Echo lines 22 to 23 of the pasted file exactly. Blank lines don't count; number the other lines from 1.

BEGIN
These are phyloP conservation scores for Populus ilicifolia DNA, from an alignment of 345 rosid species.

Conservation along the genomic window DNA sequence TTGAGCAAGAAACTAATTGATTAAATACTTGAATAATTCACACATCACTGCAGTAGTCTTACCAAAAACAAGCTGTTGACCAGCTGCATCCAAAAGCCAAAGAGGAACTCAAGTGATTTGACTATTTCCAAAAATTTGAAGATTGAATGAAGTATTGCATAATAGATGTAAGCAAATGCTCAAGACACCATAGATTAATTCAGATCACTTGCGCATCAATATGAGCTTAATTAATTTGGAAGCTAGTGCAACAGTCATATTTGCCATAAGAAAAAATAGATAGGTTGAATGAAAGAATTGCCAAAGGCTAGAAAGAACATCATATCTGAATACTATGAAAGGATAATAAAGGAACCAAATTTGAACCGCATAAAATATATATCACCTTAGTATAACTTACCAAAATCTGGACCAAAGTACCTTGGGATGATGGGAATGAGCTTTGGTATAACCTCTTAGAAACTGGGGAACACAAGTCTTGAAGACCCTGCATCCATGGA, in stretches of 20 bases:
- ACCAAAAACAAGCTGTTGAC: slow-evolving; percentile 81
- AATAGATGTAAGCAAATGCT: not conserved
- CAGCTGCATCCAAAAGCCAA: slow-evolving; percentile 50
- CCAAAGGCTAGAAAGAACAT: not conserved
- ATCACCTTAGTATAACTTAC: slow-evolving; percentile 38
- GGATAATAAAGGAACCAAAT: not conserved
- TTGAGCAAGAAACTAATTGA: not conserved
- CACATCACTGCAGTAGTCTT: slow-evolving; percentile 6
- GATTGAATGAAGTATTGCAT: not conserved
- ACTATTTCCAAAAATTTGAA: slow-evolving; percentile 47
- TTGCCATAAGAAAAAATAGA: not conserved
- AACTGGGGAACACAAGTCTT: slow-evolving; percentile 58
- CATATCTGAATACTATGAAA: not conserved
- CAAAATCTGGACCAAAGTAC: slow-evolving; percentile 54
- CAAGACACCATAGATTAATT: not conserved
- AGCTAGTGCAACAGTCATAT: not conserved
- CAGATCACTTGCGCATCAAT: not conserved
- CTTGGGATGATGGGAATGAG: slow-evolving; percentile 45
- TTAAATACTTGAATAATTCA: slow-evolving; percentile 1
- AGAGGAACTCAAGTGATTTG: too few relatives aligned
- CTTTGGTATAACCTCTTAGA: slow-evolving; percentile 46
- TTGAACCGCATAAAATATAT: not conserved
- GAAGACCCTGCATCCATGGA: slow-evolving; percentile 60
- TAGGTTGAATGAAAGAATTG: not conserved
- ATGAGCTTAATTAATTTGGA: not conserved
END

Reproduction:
- AGAGGAACTCAAGTGATTTG: too few relatives aligned
- CTTTGGTATAACCTCTTAGA: slow-evolving; percentile 46